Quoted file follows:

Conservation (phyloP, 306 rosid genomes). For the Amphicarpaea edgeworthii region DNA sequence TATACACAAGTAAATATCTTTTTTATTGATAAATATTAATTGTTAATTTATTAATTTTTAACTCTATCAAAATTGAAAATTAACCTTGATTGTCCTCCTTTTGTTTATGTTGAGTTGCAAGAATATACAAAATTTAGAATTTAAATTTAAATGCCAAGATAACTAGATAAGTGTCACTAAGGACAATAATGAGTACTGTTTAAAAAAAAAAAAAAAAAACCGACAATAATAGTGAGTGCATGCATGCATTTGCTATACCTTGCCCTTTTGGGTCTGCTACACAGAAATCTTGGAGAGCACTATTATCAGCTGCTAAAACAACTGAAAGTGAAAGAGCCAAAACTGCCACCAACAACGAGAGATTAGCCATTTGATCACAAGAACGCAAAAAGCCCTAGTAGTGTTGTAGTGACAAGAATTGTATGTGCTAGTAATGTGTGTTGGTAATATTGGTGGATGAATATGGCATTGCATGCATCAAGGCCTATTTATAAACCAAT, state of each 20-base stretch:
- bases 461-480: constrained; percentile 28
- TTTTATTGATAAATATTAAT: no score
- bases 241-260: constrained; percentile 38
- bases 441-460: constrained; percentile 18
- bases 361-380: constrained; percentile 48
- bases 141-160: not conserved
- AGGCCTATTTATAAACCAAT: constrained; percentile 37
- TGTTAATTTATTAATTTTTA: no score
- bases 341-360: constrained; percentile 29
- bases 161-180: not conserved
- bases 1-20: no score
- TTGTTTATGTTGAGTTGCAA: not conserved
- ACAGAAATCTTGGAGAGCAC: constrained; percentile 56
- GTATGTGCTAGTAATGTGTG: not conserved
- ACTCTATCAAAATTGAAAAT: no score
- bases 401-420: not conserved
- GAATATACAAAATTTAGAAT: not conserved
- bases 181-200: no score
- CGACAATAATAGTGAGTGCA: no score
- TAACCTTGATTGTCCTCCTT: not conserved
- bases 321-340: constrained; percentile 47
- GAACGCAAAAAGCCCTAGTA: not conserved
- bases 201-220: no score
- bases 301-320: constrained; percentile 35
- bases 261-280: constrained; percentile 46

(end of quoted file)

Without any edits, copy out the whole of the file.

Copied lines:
Conservation (phyloP, 306 rosid genomes). For the Amphicarpaea edgeworthii region DNA sequence TATACACAAGTAAATATCTTTTTTATTGATAAATATTAATTGTTAATTTATTAATTTTTAACTCTATCAAAATTGAAAATTAACCTTGATTGTCCTCCTTTTGTTTATGTTGAGTTGCAAGAATATACAAAATTTAGAATTTAAATTTAAATGCCAAGATAACTAGATAAGTGTCACTAAGGACAATAATGAGTACTGTTTAAAAAAAAAAAAAAAAAACCGACAATAATAGTGAGTGCATGCATGCATTTGCTATACCTTGCCCTTTTGGGTCTGCTACACAGAAATCTTGGAGAGCACTATTATCAGCTGCTAAAACAACTGAAAGTGAAAGAGCCAAAACTGCCACCAACAACGAGAGATTAGCCATTTGATCACAAGAACGCAAAAAGCCCTAGTAGTGTTGTAGTGACAAGAATTGTATGTGCTAGTAATGTGTGTTGGTAATATTGGTGGATGAATATGGCATTGCATGCATCAAGGCCTATTTATAAACCAAT, state of each 20-base stretch:
- bases 461-480: constrained; percentile 28
- TTTTATTGATAAATATTAAT: no score
- bases 241-260: constrained; percentile 38
- bases 441-460: constrained; percentile 18
- bases 361-380: constrained; percentile 48
- bases 141-160: not conserved
- AGGCCTATTTATAAACCAAT: constrained; percentile 37
- TGTTAATTTATTAATTTTTA: no score
- bases 341-360: constrained; percentile 29
- bases 161-180: not conserved
- bases 1-20: no score
- TTGTTTATGTTGAGTTGCAA: not conserved
- ACAGAAATCTTGGAGAGCAC: constrained; percentile 56
- GTATGTGCTAGTAATGTGTG: not conserved
- ACTCTATCAAAATTGAAAAT: no score
- bases 401-420: not conserved
- GAATATACAAAATTTAGAAT: not conserved
- bases 181-200: no score
- CGACAATAATAGTGAGTGCA: no score
- TAACCTTGATTGTCCTCCTT: not conserved
- bases 321-340: constrained; percentile 47
- GAACGCAAAAAGCCCTAGTA: not conserved
- bases 201-220: no score
- bases 301-320: constrained; percentile 35
- bases 261-280: constrained; percentile 46